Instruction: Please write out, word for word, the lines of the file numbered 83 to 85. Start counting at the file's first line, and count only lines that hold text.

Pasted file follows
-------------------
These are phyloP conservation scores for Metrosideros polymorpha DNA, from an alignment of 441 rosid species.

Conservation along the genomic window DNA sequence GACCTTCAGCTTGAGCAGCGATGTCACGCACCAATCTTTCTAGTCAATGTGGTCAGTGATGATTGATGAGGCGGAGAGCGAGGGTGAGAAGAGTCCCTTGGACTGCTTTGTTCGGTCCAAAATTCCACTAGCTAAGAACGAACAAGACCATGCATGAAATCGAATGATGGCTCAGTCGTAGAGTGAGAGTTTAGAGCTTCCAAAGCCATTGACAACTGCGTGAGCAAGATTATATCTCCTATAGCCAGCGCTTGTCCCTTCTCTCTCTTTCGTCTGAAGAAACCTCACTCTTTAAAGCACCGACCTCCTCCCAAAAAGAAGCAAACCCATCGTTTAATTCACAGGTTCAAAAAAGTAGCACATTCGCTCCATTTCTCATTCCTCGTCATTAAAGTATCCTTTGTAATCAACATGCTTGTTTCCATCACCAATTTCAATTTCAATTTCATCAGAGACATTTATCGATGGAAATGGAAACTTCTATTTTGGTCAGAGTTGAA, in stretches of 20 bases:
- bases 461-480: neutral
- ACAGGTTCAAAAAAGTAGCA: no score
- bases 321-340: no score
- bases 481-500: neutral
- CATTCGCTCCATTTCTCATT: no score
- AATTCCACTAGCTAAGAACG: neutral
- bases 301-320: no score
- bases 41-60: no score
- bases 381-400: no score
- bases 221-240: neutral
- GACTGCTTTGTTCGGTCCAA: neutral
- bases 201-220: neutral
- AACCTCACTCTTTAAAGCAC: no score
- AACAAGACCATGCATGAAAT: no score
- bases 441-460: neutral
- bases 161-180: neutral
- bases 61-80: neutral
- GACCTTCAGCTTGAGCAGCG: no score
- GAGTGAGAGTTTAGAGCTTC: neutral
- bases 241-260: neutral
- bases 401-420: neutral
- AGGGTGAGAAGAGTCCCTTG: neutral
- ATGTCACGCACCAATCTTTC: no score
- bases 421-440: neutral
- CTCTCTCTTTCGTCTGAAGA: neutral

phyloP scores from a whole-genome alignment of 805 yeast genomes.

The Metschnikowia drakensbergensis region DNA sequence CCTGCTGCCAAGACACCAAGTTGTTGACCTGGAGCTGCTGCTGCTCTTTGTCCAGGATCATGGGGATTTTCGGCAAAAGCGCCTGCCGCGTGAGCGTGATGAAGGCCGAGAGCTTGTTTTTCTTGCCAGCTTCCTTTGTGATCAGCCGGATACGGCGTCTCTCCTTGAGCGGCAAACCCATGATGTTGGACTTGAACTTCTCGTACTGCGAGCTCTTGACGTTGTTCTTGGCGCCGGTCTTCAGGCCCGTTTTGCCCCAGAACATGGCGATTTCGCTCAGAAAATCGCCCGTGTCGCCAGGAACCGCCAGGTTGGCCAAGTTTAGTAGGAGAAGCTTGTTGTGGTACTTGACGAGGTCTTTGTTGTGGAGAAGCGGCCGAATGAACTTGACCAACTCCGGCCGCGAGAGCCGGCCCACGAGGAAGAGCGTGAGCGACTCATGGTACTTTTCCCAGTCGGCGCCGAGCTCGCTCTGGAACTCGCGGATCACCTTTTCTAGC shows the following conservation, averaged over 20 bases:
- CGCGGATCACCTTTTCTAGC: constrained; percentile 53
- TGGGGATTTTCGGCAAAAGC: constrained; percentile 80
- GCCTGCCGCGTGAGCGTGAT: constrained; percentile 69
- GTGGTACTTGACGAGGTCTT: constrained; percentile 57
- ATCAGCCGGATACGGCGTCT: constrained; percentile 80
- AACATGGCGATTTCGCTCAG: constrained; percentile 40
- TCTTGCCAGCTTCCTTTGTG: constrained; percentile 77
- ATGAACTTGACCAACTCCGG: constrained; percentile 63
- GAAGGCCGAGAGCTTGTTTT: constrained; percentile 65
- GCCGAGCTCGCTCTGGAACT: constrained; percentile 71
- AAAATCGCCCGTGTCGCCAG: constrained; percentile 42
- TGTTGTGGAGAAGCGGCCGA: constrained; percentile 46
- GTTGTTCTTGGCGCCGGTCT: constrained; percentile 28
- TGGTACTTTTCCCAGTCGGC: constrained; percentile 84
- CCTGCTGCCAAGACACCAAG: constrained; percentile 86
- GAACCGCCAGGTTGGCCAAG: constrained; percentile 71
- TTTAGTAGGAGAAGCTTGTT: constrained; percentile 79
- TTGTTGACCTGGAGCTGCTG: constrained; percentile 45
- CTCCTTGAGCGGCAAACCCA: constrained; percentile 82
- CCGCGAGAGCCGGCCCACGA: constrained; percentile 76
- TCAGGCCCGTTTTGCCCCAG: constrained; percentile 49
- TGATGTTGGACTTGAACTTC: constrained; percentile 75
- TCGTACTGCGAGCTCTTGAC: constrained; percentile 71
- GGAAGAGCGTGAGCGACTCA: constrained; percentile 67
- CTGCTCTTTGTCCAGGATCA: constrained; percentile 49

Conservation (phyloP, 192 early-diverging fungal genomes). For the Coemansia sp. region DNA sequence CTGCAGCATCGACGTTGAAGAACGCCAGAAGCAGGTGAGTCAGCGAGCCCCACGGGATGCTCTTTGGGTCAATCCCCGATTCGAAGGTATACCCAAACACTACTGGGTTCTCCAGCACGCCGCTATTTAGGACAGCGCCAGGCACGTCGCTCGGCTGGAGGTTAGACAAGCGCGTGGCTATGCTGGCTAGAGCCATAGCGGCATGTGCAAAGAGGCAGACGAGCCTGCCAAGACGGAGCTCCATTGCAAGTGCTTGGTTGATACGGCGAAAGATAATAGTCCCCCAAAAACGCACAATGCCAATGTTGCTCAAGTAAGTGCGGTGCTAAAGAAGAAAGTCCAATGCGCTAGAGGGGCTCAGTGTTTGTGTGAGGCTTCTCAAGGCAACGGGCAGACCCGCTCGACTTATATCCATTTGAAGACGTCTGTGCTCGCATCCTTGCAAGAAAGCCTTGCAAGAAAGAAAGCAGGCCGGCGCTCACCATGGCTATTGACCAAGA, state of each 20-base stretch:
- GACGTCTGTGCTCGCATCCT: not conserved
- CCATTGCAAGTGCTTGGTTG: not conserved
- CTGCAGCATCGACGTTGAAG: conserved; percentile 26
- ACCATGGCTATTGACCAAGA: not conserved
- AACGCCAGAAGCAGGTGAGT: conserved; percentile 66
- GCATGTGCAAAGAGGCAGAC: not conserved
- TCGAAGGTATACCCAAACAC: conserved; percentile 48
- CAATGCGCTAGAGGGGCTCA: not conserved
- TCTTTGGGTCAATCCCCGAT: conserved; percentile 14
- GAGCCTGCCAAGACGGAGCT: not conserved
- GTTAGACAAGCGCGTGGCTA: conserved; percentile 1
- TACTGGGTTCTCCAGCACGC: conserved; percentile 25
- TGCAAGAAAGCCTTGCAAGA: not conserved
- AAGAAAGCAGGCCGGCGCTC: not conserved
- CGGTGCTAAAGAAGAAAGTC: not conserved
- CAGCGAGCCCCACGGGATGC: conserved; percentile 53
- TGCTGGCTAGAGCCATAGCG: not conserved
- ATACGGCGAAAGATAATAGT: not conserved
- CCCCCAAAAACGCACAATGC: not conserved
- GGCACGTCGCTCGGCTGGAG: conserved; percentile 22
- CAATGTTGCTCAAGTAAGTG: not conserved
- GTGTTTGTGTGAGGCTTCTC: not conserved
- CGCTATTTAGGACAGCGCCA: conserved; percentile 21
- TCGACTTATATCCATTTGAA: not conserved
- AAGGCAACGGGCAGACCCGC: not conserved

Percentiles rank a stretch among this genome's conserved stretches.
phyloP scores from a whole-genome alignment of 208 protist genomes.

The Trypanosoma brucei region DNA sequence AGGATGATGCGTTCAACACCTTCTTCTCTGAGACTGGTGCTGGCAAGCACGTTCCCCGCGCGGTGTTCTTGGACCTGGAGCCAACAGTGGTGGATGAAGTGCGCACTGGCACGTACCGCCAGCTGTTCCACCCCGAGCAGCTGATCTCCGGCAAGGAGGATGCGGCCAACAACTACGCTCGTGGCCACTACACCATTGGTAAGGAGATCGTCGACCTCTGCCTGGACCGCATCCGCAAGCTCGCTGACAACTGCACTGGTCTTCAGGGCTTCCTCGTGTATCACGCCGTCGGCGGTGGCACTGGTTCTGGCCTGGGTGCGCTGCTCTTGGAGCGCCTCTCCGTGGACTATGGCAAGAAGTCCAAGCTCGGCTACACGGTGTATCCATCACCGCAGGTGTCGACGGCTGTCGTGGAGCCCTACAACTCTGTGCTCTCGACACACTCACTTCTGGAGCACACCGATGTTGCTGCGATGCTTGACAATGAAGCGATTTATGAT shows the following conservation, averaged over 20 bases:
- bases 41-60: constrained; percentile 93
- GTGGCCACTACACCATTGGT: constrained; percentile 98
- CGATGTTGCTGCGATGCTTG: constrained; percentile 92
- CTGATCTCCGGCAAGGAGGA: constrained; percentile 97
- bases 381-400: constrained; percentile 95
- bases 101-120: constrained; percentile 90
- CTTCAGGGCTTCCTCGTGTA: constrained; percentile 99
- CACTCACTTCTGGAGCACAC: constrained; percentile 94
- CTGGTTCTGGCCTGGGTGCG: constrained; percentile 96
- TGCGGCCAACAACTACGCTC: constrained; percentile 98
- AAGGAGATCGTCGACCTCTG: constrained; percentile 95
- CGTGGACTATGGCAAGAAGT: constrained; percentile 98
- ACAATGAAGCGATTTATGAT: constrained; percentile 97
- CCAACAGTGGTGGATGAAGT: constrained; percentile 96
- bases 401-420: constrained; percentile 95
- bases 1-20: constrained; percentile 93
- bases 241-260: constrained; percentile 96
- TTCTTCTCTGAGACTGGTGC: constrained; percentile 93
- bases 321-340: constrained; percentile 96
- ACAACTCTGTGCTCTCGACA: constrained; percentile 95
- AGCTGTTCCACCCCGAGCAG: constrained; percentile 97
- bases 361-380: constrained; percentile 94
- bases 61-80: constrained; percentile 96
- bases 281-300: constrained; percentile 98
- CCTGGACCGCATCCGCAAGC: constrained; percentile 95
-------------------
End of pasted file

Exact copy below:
The Trypanosoma brucei region DNA sequence AGGATGATGCGTTCAACACCTTCTTCTCTGAGACTGGTGCTGGCAAGCACGTTCCCCGCGCGGTGTTCTTGGACCTGGAGCCAACAGTGGTGGATGAAGTGCGCACTGGCACGTACCGCCAGCTGTTCCACCCCGAGCAGCTGATCTCCGGCAAGGAGGATGCGGCCAACAACTACGCTCGTGGCCACTACACCATTGGTAAGGAGATCGTCGACCTCTGCCTGGACCGCATCCGCAAGCTCGCTGACAACTGCACTGGTCTTCAGGGCTTCCTCGTGTATCACGCCGTCGGCGGTGGCACTGGTTCTGGCCTGGGTGCGCTGCTCTTGGAGCGCCTCTCCGTGGACTATGGCAAGAAGTCCAAGCTCGGCTACACGGTGTATCCATCACCGCAGGTGTCGACGGCTGTCGTGGAGCCCTACAACTCTGTGCTCTCGACACACTCACTTCTGGAGCACACCGATGTTGCTGCGATGCTTGACAATGAAGCGATTTATGAT shows the following conservation, averaged over 20 bases:
- bases 41-60: constrained; percentile 93
- GTGGCCACTACACCATTGGT: constrained; percentile 98